Popper, who retired in 2014, remains involved in research on hearing and on the effects of man-made sound on marine life
How many books does it take to cover the science of hearing? In 1990, Arthur Popper—a research professor emeritus of biology at the University of Maryland—thought that eight books would do the job.
Twenty-eight years later, Popper has co-edited 67 volumes of the Springer Handbook of Auditory Research (SHAR) with retired Loyola University Psychology Professor Richard Fay. Springer Publishing Company released the latest book—Rodent Bioacoustics—in September 2018. The first volume, The Mammalian Auditory Pathway: Neuroanatomy, came out in 1992.
“Right now, we might be looking at a hundred books in the series,” Popper said.
In addition to co-editing the series, Popper and Fay recruit scientists—including some from UMD—to edit books in the series that cover topics on which Popper and Fay are not experts. Subjects range from the evolution of hearing to music perception to age-related hearing loss.
“Editing the books has made me more aware of the breadth of the field of hearing,” Popper said. “A lot of scientists focus only on their own work. The books allow me to be conversant, and they’ve allowed me to get to know a good portion of the people in the field.”
Popper, who received his B.S. in biology from New York University, joined UMD in 1987. He studied hearing for his entire research career, starting with his Ph.D. work at the City University of New York. At UMD, his research focused on hearing in aquatic organisms such as fishes.
“I’m excited by hearing because it’s fascinating to think about why we evolved it,” Popper said. “We didn’t evolve hearing for communication; we actually evolved it for being aware of the acoustic environment. No sense gives you such a long-distance concept of the world like hearing does.”
Beyond performing his own research, Popper co-founded the Center for Comparative and Evolutionary Biology of Hearing at UMD with Psychology Professor Emeritus Robert Dooling. In 1996, Popper and Dooling successfully applied for UMD’s first National Institutes of Health training grant to support the center. The grant is now entering its 22nd year, with Distinguished University Professor of Biology Catherine Carr and Hearing and Speech Sciences Professor Sandra Gordon-Salant as co-principal investigators. The program has supported more than a hundred UMD graduate students and postdocs, many of whom have gone on to careers in auditory neuroscience.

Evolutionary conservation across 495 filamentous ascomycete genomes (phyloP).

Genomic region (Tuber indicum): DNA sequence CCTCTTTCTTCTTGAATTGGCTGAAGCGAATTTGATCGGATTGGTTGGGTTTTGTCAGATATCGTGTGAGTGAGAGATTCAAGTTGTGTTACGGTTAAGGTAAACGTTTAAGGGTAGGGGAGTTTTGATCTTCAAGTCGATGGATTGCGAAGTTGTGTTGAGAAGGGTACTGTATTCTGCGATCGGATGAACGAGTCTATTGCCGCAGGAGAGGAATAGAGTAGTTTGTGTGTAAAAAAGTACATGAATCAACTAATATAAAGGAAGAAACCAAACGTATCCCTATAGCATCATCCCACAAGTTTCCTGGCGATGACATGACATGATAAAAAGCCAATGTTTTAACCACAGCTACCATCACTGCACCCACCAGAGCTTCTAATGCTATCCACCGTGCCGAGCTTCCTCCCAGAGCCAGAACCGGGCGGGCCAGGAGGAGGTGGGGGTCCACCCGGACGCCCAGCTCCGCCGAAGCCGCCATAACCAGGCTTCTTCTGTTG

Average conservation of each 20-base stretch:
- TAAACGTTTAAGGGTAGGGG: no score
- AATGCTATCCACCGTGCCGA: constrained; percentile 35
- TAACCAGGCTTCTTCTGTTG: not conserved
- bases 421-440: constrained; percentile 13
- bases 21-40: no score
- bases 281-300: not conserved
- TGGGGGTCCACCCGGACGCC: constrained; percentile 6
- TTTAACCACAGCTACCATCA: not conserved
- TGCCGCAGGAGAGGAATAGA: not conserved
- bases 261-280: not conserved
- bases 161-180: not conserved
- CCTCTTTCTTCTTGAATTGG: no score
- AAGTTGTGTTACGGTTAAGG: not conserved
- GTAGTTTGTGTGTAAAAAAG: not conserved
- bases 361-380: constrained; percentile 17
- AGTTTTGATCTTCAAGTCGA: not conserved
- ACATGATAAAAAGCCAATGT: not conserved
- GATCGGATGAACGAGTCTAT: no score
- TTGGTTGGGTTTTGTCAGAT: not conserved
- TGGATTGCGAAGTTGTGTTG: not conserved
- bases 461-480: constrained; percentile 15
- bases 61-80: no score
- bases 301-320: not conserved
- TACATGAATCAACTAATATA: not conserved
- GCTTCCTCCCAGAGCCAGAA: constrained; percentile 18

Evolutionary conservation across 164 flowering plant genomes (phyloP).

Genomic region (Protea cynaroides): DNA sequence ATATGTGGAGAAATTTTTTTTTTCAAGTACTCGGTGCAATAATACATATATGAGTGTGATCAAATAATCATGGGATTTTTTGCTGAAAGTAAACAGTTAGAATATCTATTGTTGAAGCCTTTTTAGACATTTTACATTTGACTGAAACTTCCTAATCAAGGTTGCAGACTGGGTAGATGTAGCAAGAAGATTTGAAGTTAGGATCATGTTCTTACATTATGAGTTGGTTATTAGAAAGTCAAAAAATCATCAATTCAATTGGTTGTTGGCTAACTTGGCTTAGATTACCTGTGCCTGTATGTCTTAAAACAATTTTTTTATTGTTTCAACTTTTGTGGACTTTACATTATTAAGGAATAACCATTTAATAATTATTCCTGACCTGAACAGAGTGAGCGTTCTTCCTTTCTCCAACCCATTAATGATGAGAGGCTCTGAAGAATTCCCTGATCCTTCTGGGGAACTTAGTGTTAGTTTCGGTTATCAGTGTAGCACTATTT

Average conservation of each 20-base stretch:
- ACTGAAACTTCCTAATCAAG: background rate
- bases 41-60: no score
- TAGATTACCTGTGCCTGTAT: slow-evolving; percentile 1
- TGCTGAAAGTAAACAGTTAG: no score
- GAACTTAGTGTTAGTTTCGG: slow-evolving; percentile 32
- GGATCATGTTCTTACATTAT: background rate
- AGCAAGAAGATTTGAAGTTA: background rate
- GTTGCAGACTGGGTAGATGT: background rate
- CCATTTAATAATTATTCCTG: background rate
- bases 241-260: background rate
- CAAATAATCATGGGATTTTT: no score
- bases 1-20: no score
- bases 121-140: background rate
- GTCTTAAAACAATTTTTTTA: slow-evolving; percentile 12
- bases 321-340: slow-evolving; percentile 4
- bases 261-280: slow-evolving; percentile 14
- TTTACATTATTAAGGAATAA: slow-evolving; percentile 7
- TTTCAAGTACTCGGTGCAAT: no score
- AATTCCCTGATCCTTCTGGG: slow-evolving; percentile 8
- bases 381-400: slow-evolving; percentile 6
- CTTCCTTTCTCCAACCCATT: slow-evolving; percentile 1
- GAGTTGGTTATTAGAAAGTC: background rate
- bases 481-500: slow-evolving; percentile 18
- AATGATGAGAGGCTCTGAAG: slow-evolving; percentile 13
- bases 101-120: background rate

“I believe we have the one of the most outstanding auditory research groups in the world here at Maryland,” said Popper, who published over 250 papers and received more than 50 research grants before he retired in 2014. In 1996, Popper received the Outstanding Faculty Research Award from the university’s College of Life Sciences.
Outside of his laboratory, Popper supported science education, which culminated in his co-founding of Terrapin Teachers in 2014. Terrapin Teachers is a UMD program that aims to increase the number of highly qualified secondary science and mathematics teachers. In addition to earning a science or math degree, students who complete the program are eligible for certification as a middle or high school teacher. Based on the national UTeach model, Terrapin Teachers is a joint initiative between UMD’s College of Education and the College of Computer, Mathematical, and Natural Sciences.
“To me, Terrapin Teachers is the most important outreach program that the college does,” Popper said.
Popper remains active in auditory research in his retirement, focusing on the impact of man-made noise on marine life. He conducts U.S. Navy-funded research on how underwater explosions affect ocean fishes. Popper also coordinates The Effects of Noise on Aquatic Life conferences; consults on acoustic research projects; and serves as editor of the magazine Acoustics Today, a publication of the Acoustical Society of America.
“When you’re retired, you need something to keep you off the street, so I keep working,” Popper quipped.
Although Popper and Fay have no immediate plans to retire from co-editing SHAR, the two have chosen new editors to one day succeed them. One of them will be Popper’s former student, Allison Coffin (Ph.D. ’05, biology), an associate professor of neuroscience at Washington State University Vancouver.
The SHAR volumes—many of which have been purchased or downloaded tens of thousands of times—are likely to have a broader and more lasting impact on science than most research papers, according to Popper.
“Scientific papers don’t have a long shelf life, and only a small group of people are interested in my particular field of research,” Popper said. “But even today, my SHAR book from 1992 is being cited and downloaded. I’d say the series is my legacy as a scientist.”
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